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Fee reform could see costs fall for ARs going direct

The FCA is to launch a consultation on the way it calculates authorisation fees, which could see costs reduce for appointed representatives seeking direct authorisation.

In a discussion paper published this week, the regulator says it will issue consultation proposals in October and introduce a new structure in April 2015.

Fees are charged to firms looking to enter the market, as well as those seeking to vary their permissions.

Currently, the FCA classifies firms as straightforward, moderately complex or complex. Straightforward firms, which include advisers, are charged £1,500, while moderately complex firms are charged £5,000, and complex firms are charged £25,000.

The costs are split between applicants and existing firms.

But the FCA says it is considering introducing a fourth category of firm – very straightforward – which would include ARs seeking direct authorisation.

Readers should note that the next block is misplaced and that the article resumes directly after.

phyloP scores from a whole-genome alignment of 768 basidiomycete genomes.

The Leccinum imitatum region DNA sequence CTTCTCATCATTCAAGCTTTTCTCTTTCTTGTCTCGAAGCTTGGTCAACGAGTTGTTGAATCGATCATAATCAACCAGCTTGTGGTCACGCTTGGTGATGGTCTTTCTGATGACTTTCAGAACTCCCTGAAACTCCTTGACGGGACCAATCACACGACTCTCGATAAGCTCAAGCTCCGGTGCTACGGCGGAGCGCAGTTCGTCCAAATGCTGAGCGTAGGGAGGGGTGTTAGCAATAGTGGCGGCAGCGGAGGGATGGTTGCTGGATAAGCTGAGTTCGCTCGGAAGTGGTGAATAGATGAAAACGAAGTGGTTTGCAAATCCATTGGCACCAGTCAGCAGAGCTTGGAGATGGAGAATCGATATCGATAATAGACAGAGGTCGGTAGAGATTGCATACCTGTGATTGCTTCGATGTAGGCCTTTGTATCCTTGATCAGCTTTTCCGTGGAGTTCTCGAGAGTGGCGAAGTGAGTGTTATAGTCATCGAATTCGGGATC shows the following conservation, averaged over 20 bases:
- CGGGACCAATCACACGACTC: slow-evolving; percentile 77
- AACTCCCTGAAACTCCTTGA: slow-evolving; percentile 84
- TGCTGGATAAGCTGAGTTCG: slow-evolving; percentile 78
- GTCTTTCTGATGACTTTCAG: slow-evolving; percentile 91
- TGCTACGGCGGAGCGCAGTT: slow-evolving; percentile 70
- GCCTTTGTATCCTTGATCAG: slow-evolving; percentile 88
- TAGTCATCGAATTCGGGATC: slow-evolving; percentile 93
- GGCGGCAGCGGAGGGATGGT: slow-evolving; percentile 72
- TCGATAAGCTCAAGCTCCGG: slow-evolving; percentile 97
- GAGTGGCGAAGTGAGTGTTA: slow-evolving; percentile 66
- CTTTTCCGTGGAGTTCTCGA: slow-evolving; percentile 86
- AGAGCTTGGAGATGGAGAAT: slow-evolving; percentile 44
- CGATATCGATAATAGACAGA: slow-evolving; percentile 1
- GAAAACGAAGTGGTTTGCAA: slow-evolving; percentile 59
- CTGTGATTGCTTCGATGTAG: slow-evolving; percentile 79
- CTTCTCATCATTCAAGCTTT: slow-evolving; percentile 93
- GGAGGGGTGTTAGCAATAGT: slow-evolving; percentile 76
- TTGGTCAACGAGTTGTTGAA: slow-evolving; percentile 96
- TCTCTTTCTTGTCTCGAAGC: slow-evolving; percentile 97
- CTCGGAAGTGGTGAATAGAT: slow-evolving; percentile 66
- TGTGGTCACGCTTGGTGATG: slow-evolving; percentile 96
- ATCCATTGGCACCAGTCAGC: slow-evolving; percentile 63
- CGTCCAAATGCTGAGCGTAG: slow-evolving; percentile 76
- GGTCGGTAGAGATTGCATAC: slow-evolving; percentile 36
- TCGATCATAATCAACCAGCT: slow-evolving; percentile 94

It says improvements to its systems will enable it to “streamline” the process for these applications.

In a cost projection which sets out four different scenarios, the FCA proposes charging very straightforward firms £600, and straightforward firms £1,000. Other scenarios, however, propose increasing the cost to straightforward firms to £2,250, and keeping the cost for very straightforward firms at £1,500.

The regulator is also seeking views on whether authorisation costs should continue to be split between applicants and existing firms, or whether they should be paid for only by applicants, or only by existing firms.

But it has rejected the suggestion that some firms could pay extra to have their applications fast-tracked.

It says this would be neither realistic nor fair, as to give certain firms an advantage would conflict with the FCA’s competition objective.

Responses to be paper must be submitted by 22 August.

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